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I live in the western part of Tennessee, the flat part. We decided to make a trip to the mountains and I remembered the hills on I-40 coming off the plateau. I was really anxious about going down these long steep hills pulling a Saturn behind. I made it fine going up with a 300 Cummings and Allison transmission but the thought of going down the long steep hill was still a major concern. Please don't do this but I got in the left lanes, that's where the run away lanes are and started real slow, the exhaust brake worked great and I really did not have to use my service brake much, I even got over to the right lane and acted like an experienced RV'er.

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Montie,

The secret for first-timers is to start slow in lower gears (use Allison down arrow). Lots easier to speed up (up arrow and lightly touch throttle for 2 seconds so the transmission up-shifts and/or toggle off the engine brake momentarily) than it is to be going too fast and HAVE to slow down.

If speed starts to rise (you are above equilibrium speed=neither speeding up nor slowing down), use the service brakes to slow you down enough to down arrow to the next lower gear. You should be able to descend up to about an 8% grade (steeper than all but a handful of highway grades) BUT may be at 20 mph in 2nd gear. Obviously, the lighter your GCW and the more braking HP your engine has the steeper the grade you can take at higher speeds and still remain at equilibrium speed .

Never fear going too slow. The loaded 18 wheelers WILL POSITIVELY be slower than you and everyone in smaller vehicles who has ever driven in the mountains KNOWS that trucks descend SLOWLY.

Brett Wolfe

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Just a newbie question on this topic, I have a 6.6L duramax diesel with Allison 1000 transmission and exhaust brake. It makes me feel like the transmission is going to blow apart when the exhaust brake kicks in, any suggestions for a rig like mine compared to the "big boys" ??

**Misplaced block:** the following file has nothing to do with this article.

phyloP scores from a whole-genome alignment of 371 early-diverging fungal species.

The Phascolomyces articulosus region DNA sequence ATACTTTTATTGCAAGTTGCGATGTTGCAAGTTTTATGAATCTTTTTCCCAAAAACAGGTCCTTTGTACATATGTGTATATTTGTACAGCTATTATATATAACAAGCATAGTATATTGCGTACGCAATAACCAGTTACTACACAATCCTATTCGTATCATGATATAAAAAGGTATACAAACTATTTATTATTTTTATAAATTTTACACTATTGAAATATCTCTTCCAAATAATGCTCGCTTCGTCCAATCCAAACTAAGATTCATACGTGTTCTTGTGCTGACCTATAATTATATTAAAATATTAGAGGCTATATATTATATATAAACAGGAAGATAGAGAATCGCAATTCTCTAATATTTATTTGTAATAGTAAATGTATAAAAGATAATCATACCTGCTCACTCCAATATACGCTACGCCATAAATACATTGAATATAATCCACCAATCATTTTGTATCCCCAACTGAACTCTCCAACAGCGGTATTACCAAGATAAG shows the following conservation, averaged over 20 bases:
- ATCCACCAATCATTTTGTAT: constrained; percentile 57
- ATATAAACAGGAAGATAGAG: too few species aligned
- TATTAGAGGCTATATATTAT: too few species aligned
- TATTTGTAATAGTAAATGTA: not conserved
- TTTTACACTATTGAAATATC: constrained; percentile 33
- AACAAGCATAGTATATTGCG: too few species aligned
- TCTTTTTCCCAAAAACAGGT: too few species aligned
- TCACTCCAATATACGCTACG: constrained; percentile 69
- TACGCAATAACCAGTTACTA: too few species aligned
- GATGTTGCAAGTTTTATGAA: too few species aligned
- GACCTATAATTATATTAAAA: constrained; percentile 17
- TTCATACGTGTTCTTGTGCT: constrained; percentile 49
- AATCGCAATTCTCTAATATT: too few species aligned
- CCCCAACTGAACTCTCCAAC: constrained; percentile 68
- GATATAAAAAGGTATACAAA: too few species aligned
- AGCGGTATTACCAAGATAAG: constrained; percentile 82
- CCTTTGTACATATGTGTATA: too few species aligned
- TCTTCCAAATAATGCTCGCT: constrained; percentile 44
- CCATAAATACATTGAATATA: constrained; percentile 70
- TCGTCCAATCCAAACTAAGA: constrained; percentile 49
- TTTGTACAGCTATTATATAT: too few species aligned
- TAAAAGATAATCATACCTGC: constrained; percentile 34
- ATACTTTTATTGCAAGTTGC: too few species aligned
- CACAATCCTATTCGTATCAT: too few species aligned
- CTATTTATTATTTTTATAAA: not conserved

Montie,

The secret for first-timers is to start slow in lower gears (use Allison down arrow). Lots easier to speed up (up arrow and lightly touch throttle for 2 seconds so the transmission up-shifts and/or toggle off the engine brake momentarily) than it is to be going too fast and HAVE to slow down.

If speed starts to rise (you are above equilibrium speed=neither speeding up nor slowing down), use the service brakes to slow you down enough to down arrow to the next lower gear. You should be able to descend up to about an 8% grade (steeper than all but a handful of highway grades) BUT may be at 20 mph in 2nd gear. Obviously, the lighter your GCW and the more braking HP your engine has the steeper the grade you can take at higher speeds and still remain at equilibrium speed .

Never fear going too slow. The loaded 18 wheelers WILL POSITIVELY be slower than you and everyone in smaller vehicles who has ever driven in the mountains KNOWS that trucks descend SLOWLY.

Brett Wolfe

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I have a 2006 Gulfstream, Ford v-10 with a torqueshift transmission. Any tips on mountain driving or tips on how to shift the torque shift transmission to maintain speeds down hill.